July 26, 1999
Vanessa Pace, operatic soloist, sings to prisoners in a Uganda jail.
by Roger Sonnesyn, special to the Weekly
For the fourth time in five years, the Airlift Ministry, made up of the Full Gospel Business Men's Fellowship International, made the trip to East Africa.
We went to encourage the chapter development work because the chapters in Uganda and Rwanda have been depleted by the unceasing wars and social upheaval in the area. The Fellowship in East Africa, as all over the world, has acted as a spiritual support to the Christian fabric of churches and religious vocations, and so we have been committed to reviving the ministry there.
Also, the many prisons there have serious problems with overcrowding and lack of food which is complicated by the tribal conflicts and political tensions. In Uganda, it is reported that 25,000 prisoners died last year for lack of food and medical attention. In Rwanda, where five years ago, tribal conflicts resulted in as many as a million killings, there are some 150,000 men and women being held in the prisons for these crimes. The trial process is slow, and the conditions are horrible in the prisons there.
Our eight-person Airlift team this year included a former inmate from a Washington State Correctional facility and his wife, who have special experience to share as prison ministers. Phil and Pam Wineinger have founded a prison ministry called Voice to the Apprehended which reaches out to prisoners here in Washington State.
In Uganda and Rwanda, we were escorted by missionaries and local prison chaplains. Ron and Shirley Devore have been serving for twelve years there and have developed a ministry not only to prisons, but to orphans (estimated to be 1 million in Uganda alone). Over the years, they have built nine churches throughout the country and several schools in remote areas. Their ministry, unlike many others, focuses on the unreached people out in the remote bush areas.
Our Airlift team visited one of their mission schools on an island twenty miles out in the middle of Lake Victoria. There we found 300 students who were all excited to be able to learn the various academics offered at the school.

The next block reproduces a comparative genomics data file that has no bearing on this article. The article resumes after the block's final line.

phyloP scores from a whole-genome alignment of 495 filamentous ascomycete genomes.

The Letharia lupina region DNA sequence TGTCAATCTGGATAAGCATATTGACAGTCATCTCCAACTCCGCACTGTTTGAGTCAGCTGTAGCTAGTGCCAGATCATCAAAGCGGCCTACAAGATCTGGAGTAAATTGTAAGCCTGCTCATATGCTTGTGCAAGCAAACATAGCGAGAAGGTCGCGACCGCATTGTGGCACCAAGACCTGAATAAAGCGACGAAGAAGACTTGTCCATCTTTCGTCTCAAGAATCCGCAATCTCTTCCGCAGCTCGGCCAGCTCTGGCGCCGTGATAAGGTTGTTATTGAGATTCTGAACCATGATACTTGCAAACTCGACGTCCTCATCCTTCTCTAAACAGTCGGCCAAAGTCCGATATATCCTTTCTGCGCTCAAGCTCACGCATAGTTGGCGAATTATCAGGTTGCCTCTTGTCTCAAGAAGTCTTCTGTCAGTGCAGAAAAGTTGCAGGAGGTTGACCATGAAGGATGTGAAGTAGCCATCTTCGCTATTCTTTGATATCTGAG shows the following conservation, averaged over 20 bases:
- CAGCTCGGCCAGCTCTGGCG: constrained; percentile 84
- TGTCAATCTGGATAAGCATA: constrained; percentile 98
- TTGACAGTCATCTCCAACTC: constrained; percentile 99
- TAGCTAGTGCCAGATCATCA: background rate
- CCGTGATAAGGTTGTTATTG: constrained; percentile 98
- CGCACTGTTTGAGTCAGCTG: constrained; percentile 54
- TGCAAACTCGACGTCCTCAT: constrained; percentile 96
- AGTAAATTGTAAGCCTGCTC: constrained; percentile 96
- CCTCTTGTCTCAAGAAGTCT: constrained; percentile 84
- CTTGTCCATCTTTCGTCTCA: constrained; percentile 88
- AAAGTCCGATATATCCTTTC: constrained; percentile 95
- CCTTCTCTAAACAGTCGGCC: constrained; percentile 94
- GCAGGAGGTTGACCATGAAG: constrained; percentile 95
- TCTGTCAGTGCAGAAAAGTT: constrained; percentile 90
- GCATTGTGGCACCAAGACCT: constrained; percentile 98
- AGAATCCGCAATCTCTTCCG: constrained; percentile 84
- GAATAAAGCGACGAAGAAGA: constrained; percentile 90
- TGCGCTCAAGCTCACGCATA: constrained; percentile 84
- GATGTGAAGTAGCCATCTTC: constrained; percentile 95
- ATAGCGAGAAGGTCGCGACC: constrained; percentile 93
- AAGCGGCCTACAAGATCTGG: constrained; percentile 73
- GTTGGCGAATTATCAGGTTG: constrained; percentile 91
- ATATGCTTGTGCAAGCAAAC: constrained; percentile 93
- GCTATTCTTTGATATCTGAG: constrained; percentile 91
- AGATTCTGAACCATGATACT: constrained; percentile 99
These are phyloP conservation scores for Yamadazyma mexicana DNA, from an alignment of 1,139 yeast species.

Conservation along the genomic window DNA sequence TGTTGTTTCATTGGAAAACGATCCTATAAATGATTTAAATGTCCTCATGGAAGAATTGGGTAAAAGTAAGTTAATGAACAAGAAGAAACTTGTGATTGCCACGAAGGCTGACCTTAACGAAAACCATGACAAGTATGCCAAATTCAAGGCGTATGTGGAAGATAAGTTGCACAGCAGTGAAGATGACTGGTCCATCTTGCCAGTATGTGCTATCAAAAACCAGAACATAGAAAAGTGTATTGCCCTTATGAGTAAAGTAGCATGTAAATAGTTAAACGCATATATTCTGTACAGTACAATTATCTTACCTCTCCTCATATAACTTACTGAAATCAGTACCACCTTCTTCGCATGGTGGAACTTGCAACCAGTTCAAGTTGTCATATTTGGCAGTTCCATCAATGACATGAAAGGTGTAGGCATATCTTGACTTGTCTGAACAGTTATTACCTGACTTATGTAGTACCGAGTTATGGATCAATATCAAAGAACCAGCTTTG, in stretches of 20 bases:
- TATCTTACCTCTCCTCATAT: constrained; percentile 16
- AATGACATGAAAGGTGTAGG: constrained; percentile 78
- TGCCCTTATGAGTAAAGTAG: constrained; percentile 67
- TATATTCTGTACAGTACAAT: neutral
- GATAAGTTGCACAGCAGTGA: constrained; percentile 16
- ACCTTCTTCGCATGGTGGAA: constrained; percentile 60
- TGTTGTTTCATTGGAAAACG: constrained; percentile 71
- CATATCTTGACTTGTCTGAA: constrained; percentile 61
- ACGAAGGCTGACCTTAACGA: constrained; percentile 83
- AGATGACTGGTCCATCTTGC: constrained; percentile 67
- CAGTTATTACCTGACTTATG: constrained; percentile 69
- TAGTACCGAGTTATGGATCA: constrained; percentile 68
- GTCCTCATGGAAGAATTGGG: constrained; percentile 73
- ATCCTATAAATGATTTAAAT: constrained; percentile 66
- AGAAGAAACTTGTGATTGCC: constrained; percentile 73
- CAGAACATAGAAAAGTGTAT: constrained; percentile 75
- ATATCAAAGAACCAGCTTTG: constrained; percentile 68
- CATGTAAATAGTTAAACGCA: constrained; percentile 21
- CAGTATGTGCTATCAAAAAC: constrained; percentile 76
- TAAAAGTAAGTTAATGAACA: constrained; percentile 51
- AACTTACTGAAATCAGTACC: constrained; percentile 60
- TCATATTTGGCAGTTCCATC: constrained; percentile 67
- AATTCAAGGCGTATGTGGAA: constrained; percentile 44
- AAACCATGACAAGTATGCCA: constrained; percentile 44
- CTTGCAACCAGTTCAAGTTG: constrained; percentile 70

Also on our Airlift team this year was an opera singer, Vanessa Pace, from International Ways of Praise Ministries. The Africans loved her everywhere, but notably, Vanessa showed remarkable courage and faith in the Rwanda maximum security prisons as she ministered to more than two thousand of these rough and sweaty men.
The leaders of the Full Gospel Business Men's Fellowship in both Uganda and Rwanda have done a superb job in reorganizing and motivating their respective countries' chapter ministry despite the almost overwhelming obstacles. Dan Nkata is the president of the Uganda FGBMFI and Nkusi Josias is in Rwanda and Burundi as national president of the FGBMFI. Both are due to come to Seattle in August to speak to local chapters.
As our Airlift team ministered in Uganda to the four new chapters there, we recognized a new confidence that was not seen just three years ago. The Rwanda meetings were lively and focused on rebuilding the spiritual life of the country after the recent conflicts there.
Both national FGBMFI leaders and all the local chapter leaders were immensely impressed by one of our African American team members, Richard Cara. His spiritual charisma was a powerful testimony in itself to the Africans, but notably, Richard provided a sense of deep understanding of what hardships our African brothers in the Full Gospel Business Men's Fellowship have endured over the last twenty years. Richard shared his life openly and was an inspiration for leaders at banquets at hotels, dinners, and luncheons, and in prisons everywhere in East Africa.
Two other Full Gospel Airlift team members who were real lights everywhere we went were Ralph Cady and Sig Hansen. Although a new member, Ralph caught on quickly to our evangelism focus and was a perfect complement to the more seasoned soulwinner Sig, who has been on more than twenty Airlifts all over the world.
We visited five prisons, and had five large banquets with business and professional people, as well as a couple of private dinners. We ministered in churches and a large orphanage and at two cathedrals and saw two horrible genocide memorials. We visited and ministered at Christian schools.
We were welcomed in large downtown gatherings of business people as well as the humblest of villages and the rankest of prisons.